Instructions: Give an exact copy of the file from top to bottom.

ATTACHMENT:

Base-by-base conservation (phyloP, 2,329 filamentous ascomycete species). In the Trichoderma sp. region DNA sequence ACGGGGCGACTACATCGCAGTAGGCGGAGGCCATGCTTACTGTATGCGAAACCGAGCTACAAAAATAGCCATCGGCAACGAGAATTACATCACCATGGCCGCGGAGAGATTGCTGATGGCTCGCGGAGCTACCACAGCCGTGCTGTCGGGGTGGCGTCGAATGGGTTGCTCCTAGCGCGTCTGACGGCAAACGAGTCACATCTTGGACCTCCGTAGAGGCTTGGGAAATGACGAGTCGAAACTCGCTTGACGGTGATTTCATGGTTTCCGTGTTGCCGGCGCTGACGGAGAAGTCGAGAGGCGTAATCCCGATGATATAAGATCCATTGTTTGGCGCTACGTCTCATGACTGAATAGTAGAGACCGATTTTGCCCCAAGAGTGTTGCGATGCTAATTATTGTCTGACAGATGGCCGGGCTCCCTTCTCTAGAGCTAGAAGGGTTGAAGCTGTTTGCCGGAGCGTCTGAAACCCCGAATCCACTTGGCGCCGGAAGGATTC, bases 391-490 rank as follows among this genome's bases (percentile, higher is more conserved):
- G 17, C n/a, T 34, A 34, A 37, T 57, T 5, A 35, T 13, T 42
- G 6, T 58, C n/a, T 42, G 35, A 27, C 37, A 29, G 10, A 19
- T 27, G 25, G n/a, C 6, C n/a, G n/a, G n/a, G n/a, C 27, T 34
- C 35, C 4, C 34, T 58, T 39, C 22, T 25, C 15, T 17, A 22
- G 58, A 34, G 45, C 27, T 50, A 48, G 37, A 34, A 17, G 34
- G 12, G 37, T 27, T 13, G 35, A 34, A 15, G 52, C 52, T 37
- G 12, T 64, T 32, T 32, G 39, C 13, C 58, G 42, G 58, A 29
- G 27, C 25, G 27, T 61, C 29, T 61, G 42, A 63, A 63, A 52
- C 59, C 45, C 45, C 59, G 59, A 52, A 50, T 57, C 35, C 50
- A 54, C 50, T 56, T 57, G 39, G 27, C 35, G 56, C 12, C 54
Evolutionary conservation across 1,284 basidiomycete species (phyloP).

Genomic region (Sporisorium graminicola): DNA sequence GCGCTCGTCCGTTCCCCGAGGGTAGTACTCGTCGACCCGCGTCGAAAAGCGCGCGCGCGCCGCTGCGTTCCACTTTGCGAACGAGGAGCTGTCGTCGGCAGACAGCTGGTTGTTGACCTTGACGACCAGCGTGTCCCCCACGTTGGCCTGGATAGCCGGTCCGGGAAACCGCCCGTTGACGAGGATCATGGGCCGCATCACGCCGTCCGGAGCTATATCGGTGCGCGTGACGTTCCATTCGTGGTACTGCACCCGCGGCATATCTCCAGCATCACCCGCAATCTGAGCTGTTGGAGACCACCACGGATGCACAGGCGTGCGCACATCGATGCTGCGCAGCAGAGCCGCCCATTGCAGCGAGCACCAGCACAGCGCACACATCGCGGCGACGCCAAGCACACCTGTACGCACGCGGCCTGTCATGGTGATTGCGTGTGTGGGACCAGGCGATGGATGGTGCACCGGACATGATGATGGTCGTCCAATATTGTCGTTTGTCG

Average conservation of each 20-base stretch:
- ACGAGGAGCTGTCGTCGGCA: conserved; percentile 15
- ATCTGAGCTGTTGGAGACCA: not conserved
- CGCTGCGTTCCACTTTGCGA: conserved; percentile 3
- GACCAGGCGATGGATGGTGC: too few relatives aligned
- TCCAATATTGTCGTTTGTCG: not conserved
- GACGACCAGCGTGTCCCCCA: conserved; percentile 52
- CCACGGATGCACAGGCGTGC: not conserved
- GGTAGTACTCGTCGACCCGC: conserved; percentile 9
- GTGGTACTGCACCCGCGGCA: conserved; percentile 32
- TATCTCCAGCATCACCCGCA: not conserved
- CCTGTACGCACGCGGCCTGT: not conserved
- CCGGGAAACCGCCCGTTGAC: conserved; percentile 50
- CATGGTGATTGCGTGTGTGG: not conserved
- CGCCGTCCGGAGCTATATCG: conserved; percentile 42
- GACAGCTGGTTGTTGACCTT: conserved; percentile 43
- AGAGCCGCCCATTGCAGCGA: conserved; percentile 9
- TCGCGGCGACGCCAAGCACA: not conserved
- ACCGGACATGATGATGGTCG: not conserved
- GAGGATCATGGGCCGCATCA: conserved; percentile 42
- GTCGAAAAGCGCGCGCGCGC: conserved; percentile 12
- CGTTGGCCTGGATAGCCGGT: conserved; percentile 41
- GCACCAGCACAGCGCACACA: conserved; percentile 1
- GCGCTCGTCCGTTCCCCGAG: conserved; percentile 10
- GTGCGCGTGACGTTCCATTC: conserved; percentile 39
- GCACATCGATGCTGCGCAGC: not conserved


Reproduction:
Base-by-base conservation (phyloP, 2,329 filamentous ascomycete species). In the Trichoderma sp. region DNA sequence ACGGGGCGACTACATCGCAGTAGGCGGAGGCCATGCTTACTGTATGCGAAACCGAGCTACAAAAATAGCCATCGGCAACGAGAATTACATCACCATGGCCGCGGAGAGATTGCTGATGGCTCGCGGAGCTACCACAGCCGTGCTGTCGGGGTGGCGTCGAATGGGTTGCTCCTAGCGCGTCTGACGGCAAACGAGTCACATCTTGGACCTCCGTAGAGGCTTGGGAAATGACGAGTCGAAACTCGCTTGACGGTGATTTCATGGTTTCCGTGTTGCCGGCGCTGACGGAGAAGTCGAGAGGCGTAATCCCGATGATATAAGATCCATTGTTTGGCGCTACGTCTCATGACTGAATAGTAGAGACCGATTTTGCCCCAAGAGTGTTGCGATGCTAATTATTGTCTGACAGATGGCCGGGCTCCCTTCTCTAGAGCTAGAAGGGTTGAAGCTGTTTGCCGGAGCGTCTGAAACCCCGAATCCACTTGGCGCCGGAAGGATTC, bases 391-490 rank as follows among this genome's bases (percentile, higher is more conserved):
- G 17, C n/a, T 34, A 34, A 37, T 57, T 5, A 35, T 13, T 42
- G 6, T 58, C n/a, T 42, G 35, A 27, C 37, A 29, G 10, A 19
- T 27, G 25, G n/a, C 6, C n/a, G n/a, G n/a, G n/a, C 27, T 34
- C 35, C 4, C 34, T 58, T 39, C 22, T 25, C 15, T 17, A 22
- G 58, A 34, G 45, C 27, T 50, A 48, G 37, A 34, A 17, G 34
- G 12, G 37, T 27, T 13, G 35, A 34, A 15, G 52, C 52, T 37
- G 12, T 64, T 32, T 32, G 39, C 13, C 58, G 42, G 58, A 29
- G 27, C 25, G 27, T 61, C 29, T 61, G 42, A 63, A 63, A 52
- C 59, C 45, C 45, C 59, G 59, A 52, A 50, T 57, C 35, C 50
- A 54, C 50, T 56, T 57, G 39, G 27, C 35, G 56, C 12, C 54
Evolutionary conservation across 1,284 basidiomycete species (phyloP).

Genomic region (Sporisorium graminicola): DNA sequence GCGCTCGTCCGTTCCCCGAGGGTAGTACTCGTCGACCCGCGTCGAAAAGCGCGCGCGCGCCGCTGCGTTCCACTTTGCGAACGAGGAGCTGTCGTCGGCAGACAGCTGGTTGTTGACCTTGACGACCAGCGTGTCCCCCACGTTGGCCTGGATAGCCGGTCCGGGAAACCGCCCGTTGACGAGGATCATGGGCCGCATCACGCCGTCCGGAGCTATATCGGTGCGCGTGACGTTCCATTCGTGGTACTGCACCCGCGGCATATCTCCAGCATCACCCGCAATCTGAGCTGTTGGAGACCACCACGGATGCACAGGCGTGCGCACATCGATGCTGCGCAGCAGAGCCGCCCATTGCAGCGAGCACCAGCACAGCGCACACATCGCGGCGACGCCAAGCACACCTGTACGCACGCGGCCTGTCATGGTGATTGCGTGTGTGGGACCAGGCGATGGATGGTGCACCGGACATGATGATGGTCGTCCAATATTGTCGTTTGTCG

Average conservation of each 20-base stretch:
- ACGAGGAGCTGTCGTCGGCA: conserved; percentile 15
- ATCTGAGCTGTTGGAGACCA: not conserved
- CGCTGCGTTCCACTTTGCGA: conserved; percentile 3
- GACCAGGCGATGGATGGTGC: too few relatives aligned
- TCCAATATTGTCGTTTGTCG: not conserved
- GACGACCAGCGTGTCCCCCA: conserved; percentile 52
- CCACGGATGCACAGGCGTGC: not conserved
- GGTAGTACTCGTCGACCCGC: conserved; percentile 9
- GTGGTACTGCACCCGCGGCA: conserved; percentile 32
- TATCTCCAGCATCACCCGCA: not conserved
- CCTGTACGCACGCGGCCTGT: not conserved
- CCGGGAAACCGCCCGTTGAC: conserved; percentile 50
- CATGGTGATTGCGTGTGTGG: not conserved
- CGCCGTCCGGAGCTATATCG: conserved; percentile 42
- GACAGCTGGTTGTTGACCTT: conserved; percentile 43
- AGAGCCGCCCATTGCAGCGA: conserved; percentile 9
- TCGCGGCGACGCCAAGCACA: not conserved
- ACCGGACATGATGATGGTCG: not conserved
- GAGGATCATGGGCCGCATCA: conserved; percentile 42
- GTCGAAAAGCGCGCGCGCGC: conserved; percentile 12
- CGTTGGCCTGGATAGCCGGT: conserved; percentile 41
- GCACCAGCACAGCGCACACA: conserved; percentile 1
- GCGCTCGTCCGTTCCCCGAG: conserved; percentile 10
- GTGCGCGTGACGTTCCATTC: conserved; percentile 39
- GCACATCGATGCTGCGCAGC: not conserved